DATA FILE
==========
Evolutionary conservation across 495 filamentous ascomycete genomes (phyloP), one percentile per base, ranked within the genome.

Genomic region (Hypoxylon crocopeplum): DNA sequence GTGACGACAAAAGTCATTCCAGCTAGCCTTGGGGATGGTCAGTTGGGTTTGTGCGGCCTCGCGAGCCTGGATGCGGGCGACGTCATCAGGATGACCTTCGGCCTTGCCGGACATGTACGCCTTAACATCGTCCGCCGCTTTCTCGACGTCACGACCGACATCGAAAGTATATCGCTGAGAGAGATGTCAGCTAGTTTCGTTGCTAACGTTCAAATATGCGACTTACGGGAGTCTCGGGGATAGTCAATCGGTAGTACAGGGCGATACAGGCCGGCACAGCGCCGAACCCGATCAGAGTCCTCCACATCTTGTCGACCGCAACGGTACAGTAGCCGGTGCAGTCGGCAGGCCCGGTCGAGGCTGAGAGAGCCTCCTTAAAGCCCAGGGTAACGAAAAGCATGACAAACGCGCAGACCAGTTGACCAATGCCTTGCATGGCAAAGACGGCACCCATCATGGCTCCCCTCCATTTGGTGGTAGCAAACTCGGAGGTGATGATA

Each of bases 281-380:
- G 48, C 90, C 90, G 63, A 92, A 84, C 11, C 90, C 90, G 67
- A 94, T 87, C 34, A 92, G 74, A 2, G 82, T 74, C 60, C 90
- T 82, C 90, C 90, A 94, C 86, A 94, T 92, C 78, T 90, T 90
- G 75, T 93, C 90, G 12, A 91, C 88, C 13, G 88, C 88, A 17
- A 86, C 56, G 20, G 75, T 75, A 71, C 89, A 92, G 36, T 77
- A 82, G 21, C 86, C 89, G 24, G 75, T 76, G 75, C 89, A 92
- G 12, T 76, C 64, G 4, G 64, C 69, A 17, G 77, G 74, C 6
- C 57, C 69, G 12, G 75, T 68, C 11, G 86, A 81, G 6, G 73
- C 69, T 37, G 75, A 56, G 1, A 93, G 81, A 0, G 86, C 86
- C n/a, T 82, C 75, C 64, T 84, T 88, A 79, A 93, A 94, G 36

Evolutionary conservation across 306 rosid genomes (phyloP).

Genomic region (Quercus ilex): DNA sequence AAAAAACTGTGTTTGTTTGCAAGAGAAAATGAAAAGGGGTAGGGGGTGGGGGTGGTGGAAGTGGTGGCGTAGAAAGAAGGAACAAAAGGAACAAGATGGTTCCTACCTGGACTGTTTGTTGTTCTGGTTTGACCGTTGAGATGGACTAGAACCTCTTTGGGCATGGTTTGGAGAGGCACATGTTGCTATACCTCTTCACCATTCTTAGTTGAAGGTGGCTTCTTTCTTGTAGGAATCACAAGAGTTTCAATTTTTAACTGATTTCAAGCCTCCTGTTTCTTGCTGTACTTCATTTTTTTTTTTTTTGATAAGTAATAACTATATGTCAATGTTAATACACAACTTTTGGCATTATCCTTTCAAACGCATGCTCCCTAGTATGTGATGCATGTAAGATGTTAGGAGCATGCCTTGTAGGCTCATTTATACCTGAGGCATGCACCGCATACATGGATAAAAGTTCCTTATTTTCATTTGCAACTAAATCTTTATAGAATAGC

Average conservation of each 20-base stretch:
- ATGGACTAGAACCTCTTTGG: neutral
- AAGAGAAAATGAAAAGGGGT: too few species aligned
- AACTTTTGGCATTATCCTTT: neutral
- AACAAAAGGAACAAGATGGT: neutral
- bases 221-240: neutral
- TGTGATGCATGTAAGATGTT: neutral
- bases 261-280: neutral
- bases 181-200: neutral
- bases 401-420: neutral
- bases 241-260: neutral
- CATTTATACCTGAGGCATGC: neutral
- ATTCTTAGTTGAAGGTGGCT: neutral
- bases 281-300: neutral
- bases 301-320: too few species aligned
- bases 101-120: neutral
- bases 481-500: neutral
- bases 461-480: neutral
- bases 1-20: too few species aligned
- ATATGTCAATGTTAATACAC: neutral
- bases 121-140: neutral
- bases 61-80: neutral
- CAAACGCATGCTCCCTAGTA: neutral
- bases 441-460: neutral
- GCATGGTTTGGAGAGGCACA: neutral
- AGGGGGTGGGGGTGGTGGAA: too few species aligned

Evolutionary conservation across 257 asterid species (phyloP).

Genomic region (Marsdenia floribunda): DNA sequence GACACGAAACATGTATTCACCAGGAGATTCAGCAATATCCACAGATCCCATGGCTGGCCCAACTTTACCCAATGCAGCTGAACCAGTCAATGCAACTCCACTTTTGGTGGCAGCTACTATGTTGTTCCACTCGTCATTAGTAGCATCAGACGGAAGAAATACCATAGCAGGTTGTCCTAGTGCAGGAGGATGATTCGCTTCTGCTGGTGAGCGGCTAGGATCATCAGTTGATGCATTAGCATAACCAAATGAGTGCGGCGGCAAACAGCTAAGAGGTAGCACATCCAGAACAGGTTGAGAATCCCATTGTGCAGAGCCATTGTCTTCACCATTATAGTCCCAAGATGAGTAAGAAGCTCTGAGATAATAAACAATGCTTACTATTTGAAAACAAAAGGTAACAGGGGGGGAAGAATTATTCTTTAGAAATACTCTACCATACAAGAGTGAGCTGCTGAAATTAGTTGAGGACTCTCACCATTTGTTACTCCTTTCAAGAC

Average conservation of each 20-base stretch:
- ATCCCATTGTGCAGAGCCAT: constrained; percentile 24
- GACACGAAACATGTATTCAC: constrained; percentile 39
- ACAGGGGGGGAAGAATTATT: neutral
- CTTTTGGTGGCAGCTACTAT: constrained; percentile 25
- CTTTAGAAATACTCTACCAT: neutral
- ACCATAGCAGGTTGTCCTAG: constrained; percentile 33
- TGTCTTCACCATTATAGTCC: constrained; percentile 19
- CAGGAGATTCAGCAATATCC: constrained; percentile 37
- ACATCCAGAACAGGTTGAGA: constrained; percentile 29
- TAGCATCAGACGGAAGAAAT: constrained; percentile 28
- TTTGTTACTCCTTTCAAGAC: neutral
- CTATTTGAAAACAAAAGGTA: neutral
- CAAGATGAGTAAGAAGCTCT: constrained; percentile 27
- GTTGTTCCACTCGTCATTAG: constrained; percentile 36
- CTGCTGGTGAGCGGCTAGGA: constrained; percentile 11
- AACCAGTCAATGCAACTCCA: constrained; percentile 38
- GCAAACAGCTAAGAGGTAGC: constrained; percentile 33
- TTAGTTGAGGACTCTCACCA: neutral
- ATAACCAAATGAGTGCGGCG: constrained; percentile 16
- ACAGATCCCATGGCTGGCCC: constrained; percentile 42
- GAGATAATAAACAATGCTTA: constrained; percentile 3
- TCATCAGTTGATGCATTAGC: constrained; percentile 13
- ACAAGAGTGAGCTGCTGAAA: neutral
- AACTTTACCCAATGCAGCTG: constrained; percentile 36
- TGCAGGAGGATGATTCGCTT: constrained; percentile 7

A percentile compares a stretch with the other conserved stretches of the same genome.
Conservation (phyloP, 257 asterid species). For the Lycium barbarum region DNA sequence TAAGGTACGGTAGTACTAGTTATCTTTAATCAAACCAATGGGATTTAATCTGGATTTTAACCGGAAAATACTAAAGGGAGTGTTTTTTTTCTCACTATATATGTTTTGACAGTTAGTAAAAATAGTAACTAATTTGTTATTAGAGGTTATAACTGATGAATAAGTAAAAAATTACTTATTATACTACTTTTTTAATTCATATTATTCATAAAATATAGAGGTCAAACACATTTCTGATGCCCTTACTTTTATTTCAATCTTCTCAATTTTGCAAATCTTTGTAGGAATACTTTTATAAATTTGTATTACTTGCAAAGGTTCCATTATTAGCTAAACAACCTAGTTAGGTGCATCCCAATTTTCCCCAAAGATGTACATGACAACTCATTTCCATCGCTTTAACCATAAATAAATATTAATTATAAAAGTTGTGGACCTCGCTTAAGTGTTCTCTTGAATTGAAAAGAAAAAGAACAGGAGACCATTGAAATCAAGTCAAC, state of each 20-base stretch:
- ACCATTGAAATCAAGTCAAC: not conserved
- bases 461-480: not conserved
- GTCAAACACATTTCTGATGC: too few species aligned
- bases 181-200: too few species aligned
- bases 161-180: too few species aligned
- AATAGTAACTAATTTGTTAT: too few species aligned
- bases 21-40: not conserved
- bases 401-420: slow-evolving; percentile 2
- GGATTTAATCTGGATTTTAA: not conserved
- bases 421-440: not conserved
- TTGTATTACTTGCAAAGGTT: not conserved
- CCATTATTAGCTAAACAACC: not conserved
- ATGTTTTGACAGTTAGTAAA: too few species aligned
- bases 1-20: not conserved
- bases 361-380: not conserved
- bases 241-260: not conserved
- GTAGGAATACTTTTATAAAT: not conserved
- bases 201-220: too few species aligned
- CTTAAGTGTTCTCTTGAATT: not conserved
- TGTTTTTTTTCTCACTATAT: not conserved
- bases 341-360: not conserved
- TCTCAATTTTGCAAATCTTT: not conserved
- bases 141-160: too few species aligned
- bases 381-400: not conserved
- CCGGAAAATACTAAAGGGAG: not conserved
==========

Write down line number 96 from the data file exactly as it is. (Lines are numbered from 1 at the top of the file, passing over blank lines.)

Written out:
- CCGGAAAATACTAAAGGGAG: not conserved